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JRM-3 Coulson Flying Tanker
& JRM-3 Mars


Czech Master Resin, 1/288 scale

S u m m a r y :

Catalogue Number:

MM01 (JRM-3) & MM02 (JRM-1)

Scale:

1/288

Contents & Media

Both kits have 5 x cream resin airframe parts, 11 x black resin propellers and beaching gear. Decals for 2 x JRM-1 & 7 x JRM-3 options.

Price:

Available on-line currently exclusively from West Coast Hobbys for Cn$24.99 each: JRM-1 & JRM-3.

Review Type:

First Look

Advantages:

Crisp, very simple and well detailed for the scale. Would make a great desktop model.

Disadvantages:

None apparent

Conclusions:

Ideal first resin kit, simple, inexpensive (for resin) and attractive.

 

Reviewed by Mark Davies


HyperScale is proudly supported by Squadron.com

 

Background

 

Originally conceived in the late 1930’s, the Mars was developed to meet a patrol bomber requirement. The prototype, known as “The Old Lady” first flew in June 1942.  As the XPB2M-1 Mars it had a twin fin tail and looked like an enlarged PBM Mariner in many respects. She was then converted to a transport configuration as the XPBM2M-1R with all armour and armament removed, and decks strengthened for cargo, because the flying-boat patrol bomber concept had been superseded. The Old Lady was finally scrapped in 1945.

The production aircraft, known as the JRM-1 Mars, featured a single tail fin, significantly modified longer fuselage and more powerful engines compared to “The Old Lady”. 100 JRM-1’s were ordered, but in the end only six were built (the first being lost early on in an accident). The last aircraft was completed as a JRM-2 with more powerful engines.

 

 

They were used as transport aircraft within the Pacific region, and  bore five Pacific Island group names, Hawaii Mars (used twice as the destroyed aircraft first used this name), Marianas Mars, Philippine Mars, Marshall Mars and Caroline Mars. Marshall Mars was lost to an engine fire, and the four surviving aircraft were later converted to JRM-3 configuration with Pratt & Whitney R-460 Corncob engines

In 1959 the remaining four JRM-3’s were purchased by a consortium of forestry companies for fire fighting duties. They were re-engined with less powerful and presumably easier to maintain Wright R-3350’s. Hawaii Mars was still fighting fires in 2009, and the type remains the largest operational flying boat to see service.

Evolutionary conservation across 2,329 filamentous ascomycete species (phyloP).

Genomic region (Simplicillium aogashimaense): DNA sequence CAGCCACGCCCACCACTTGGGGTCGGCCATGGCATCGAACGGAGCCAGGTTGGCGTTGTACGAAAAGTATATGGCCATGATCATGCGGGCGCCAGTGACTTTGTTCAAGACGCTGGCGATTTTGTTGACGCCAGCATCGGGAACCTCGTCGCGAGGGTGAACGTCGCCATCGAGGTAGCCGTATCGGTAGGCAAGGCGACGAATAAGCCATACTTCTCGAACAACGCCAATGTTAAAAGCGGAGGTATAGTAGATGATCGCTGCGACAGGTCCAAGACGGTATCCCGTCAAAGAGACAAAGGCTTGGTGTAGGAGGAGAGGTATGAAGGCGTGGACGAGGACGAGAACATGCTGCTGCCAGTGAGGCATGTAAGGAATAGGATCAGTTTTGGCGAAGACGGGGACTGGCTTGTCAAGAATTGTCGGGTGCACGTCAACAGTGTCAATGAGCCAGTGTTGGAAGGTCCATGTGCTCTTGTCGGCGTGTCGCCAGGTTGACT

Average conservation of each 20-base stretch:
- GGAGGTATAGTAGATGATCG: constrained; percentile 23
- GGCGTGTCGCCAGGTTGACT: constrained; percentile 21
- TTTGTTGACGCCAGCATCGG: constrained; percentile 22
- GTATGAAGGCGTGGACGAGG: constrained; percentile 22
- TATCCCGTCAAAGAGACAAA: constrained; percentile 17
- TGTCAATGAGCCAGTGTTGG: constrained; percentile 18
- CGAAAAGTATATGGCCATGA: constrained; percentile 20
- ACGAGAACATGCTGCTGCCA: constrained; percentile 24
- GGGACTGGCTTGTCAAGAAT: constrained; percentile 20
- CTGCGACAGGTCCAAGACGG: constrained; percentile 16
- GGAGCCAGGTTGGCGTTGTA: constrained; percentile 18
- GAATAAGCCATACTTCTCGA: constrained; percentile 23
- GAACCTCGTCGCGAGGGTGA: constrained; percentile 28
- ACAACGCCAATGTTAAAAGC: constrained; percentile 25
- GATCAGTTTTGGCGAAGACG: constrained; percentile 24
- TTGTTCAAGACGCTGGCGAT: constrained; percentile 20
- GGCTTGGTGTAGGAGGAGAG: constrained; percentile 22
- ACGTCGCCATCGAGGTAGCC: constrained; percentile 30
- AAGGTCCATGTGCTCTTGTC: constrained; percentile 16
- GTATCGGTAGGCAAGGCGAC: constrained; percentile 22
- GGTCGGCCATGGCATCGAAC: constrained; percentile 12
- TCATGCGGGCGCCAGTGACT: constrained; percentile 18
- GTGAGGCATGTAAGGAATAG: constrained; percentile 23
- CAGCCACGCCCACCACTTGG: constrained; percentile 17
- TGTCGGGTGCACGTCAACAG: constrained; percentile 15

FirstLook

 

CMR has already provided us with a well detailed and beautiful Mars kit in four 1/144 scale boxings, which despite the scale builds into quite a substantial model (see Don Hinton’s fine model and article which appeared recently on Hyperscale).  The 1/288 kits reviewed here have been produced exclusively for West Coast Hobbys of Canada, and are not as tiny as the scale would suggest. Span is approximately 214 mm or almost 8.5”, and length around 127 mm or almost 5”.

 

 

The kits comes in a sturdy top-opening box, with all parts sealed in plastic bag, which along with instructions and decals is sealed in another bag. Both consist of only five cream resin airframe parts, plus four propellers and seven beaching gear parts in stronger black resin.  Instructions are simple and clear, with coloured painting and decaling guides. Written instructions are in English, and colour call-outs include and FS code.

 

  • CMR 1/288 Martin Mars Review by Mark Davies: Image
  • CMR 1/288 Martin Mars Review by Mark Davies: Image
  • CMR 1/288 Martin Mars Review by Mark Davies: Image
  • CMR 1/288 Martin Mars Review by Mark Davies: Image
  • CMR 1/288 Martin Mars Review by Mark Davies: Image
  • CMR 1/288 Martin Mars Review by Mark Davies: Image
  • CMR 1/288 Martin Mars Review by Mark Davies: Image
  • CMR 1/288 Martin Mars Review by Mark Davies: Image
  • CMR 1/288 Martin Mars Review by Mark Davies: Image
  • CMR 1/288 Martin Mars Review by Mark Davies: Image
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The parts are crisply cast with just a little flash and no pinholes evident. Panel detail is engraved and very restrained, with just enough to make the finished model look interesting. Windows are recessed enabling your preferred window colour to be added (eg. Black, dark grey or silver-grey etc). It would be possible to then add a clear medium to finish off the suggestion of clear perspex.

 

 

Decals look to be the usual high CMR quality with good registration and they should have good opacity. There are two colourful schemes for Coulson’s fire Hawaii and Philippine Mars fire bombers; plus seven options, all glossy sea blue, for various USN machines covering variations of Hawaii, Philippine and Marshall Mars.

 

 

Assembly should be simplicity itself, making these kits ideal first forays into resin building. A great antidote to modeller’s block if you fancy completing a kit in a weekend, or even 24 hours with fast drying paint! The scale is such that it would make a nice desktop model, or could accompany diecast airliner models in the same scale. 

 

 

Conclusion

 

This is simple but very well executed kit of an interesting subject. Inexpensive for a resin kit, its and ideal introduction to building in this medium, or could serve as a respite from more complex projects. Highly recommended to flying boat and fire-bomber fans alike.

Thanks to Czech Master Resin for this review sample.


CMR Models are available online from Hannants in the UK,
Red Roo Models in Australia and quality specialist model retailers worldwide.


Text Copyright 2010 by Mark Davies
This Page Created on 14 February, 2010
Last updated 14 February, 2010

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